One feature of a rally that might reflect its potential sustainability is whether it is mainly driven by an increase in to longs or a reduction in shorts (short covering). A short-covering rally might suggest lower risk-reward to be short but without a solid case to go long. Conversely, a long-driven rally should reflect the belief in a more sustained tactical and fundamentals-driven bull case (Chart 3). Longs (bold green) in the current rally have been active in a similar fashion to the previous three post-low rallies.
On the short side, the reduction in positions (bold red in Chart 3) has been more muted than previously. This might suggest that some scepticism remains and there are shorts still to capitulate.
We also looked at North American ETF flows (c.50 % of global holdings), as futures are only part of the picture. Chart 4 shows a stark contrast between the flows in the current rally compared to those from the previous three. There has been no apparent participation from global gold ETFs so far. Even in recent weeks, aggregate flows have been negative. But when we strip out flows out of European funds, US funds have now experienced cumulative inflows since December (Chart 5).
There has been no apparent participation from global ETFs so far. Even in recent weeks, aggregate flows have been negative. But when we strip out flows out of European funds, US funds have now experienced cumulative inflows since December (Chart 5).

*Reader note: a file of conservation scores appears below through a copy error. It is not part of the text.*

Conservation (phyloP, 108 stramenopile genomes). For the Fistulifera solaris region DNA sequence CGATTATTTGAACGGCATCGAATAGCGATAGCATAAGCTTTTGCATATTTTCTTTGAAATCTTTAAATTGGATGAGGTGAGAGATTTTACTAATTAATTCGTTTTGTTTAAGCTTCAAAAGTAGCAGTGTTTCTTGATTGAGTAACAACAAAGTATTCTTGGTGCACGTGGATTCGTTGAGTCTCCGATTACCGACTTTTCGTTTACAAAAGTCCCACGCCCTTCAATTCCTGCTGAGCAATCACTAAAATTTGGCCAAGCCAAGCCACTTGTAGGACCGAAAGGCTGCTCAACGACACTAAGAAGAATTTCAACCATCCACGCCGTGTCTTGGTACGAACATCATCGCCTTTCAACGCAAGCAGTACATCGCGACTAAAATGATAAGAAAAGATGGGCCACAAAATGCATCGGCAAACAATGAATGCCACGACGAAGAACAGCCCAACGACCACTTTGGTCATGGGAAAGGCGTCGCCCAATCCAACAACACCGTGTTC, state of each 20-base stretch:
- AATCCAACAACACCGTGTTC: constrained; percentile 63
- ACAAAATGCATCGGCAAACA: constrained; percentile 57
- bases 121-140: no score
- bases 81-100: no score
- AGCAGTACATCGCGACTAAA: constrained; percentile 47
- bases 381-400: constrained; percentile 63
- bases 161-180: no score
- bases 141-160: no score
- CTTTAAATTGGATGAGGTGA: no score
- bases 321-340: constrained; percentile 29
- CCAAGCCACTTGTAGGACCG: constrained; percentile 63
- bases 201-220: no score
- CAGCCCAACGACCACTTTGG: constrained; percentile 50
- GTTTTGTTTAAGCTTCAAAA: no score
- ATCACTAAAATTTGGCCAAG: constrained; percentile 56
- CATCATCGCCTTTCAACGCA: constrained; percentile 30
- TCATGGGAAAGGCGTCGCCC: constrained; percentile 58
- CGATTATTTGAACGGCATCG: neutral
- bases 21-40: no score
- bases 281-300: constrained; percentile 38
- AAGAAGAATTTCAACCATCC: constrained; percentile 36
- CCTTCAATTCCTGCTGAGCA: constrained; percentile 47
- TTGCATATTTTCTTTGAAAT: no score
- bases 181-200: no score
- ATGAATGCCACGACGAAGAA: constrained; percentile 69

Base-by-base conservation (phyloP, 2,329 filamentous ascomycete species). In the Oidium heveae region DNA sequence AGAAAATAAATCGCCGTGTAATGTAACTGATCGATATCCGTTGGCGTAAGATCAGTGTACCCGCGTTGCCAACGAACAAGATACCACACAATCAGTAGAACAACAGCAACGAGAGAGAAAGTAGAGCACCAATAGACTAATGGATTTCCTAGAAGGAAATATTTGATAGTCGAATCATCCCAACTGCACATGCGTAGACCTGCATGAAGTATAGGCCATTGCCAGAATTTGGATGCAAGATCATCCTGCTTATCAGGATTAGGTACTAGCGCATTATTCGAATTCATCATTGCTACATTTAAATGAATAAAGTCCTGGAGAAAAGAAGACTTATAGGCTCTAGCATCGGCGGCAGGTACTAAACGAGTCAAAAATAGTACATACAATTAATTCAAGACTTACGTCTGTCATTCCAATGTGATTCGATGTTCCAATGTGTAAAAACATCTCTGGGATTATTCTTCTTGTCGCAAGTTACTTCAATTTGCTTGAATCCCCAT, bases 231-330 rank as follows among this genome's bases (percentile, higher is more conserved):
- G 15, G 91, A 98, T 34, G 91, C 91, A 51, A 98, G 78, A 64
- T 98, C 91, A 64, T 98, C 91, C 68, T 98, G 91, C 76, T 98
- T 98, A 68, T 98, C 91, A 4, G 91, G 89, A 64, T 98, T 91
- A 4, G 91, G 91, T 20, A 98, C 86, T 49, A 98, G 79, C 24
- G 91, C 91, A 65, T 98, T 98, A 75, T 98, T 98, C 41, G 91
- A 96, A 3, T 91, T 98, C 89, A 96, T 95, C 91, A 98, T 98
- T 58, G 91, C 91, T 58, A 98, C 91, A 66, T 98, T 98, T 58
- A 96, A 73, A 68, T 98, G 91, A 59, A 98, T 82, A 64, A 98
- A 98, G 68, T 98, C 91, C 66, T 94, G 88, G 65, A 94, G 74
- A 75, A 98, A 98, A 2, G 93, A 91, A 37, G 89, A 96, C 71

Should we expect gold ETFs to follow?
In addition, we also tested whether futures might provide a steer for gold ETF flows. We found that net longs have a statistically significant impact on North American ETF flows in particular, up to two weeks later. At a weekly level we don’t see this phenomenon in reverse (Table 2).
There are two likely explanations for this. First, futures are leveraged plays 4 with greater long term holding costs than gold ETFs and therefore lend themselves to more short-term tactical investments. ETFs, on the other hand have both tactical and strategic investment appeal. This would suggest that turns in the market are likely, on average, to be led by futures. Second, futures positioning reports are released on a Friday but reflect the previous Tuesday’s data. It is likely that there is an additional signalling impact on both futures and ETFs when the data is released. However, the second lag of futures is also not far from being significant (p-value of 0.114) which gives us more confidence in our interpretation of the results. All in all, we view the tactical case for gold to be good. Futures may have led the rally so far but we expect ETFs are likely to follow.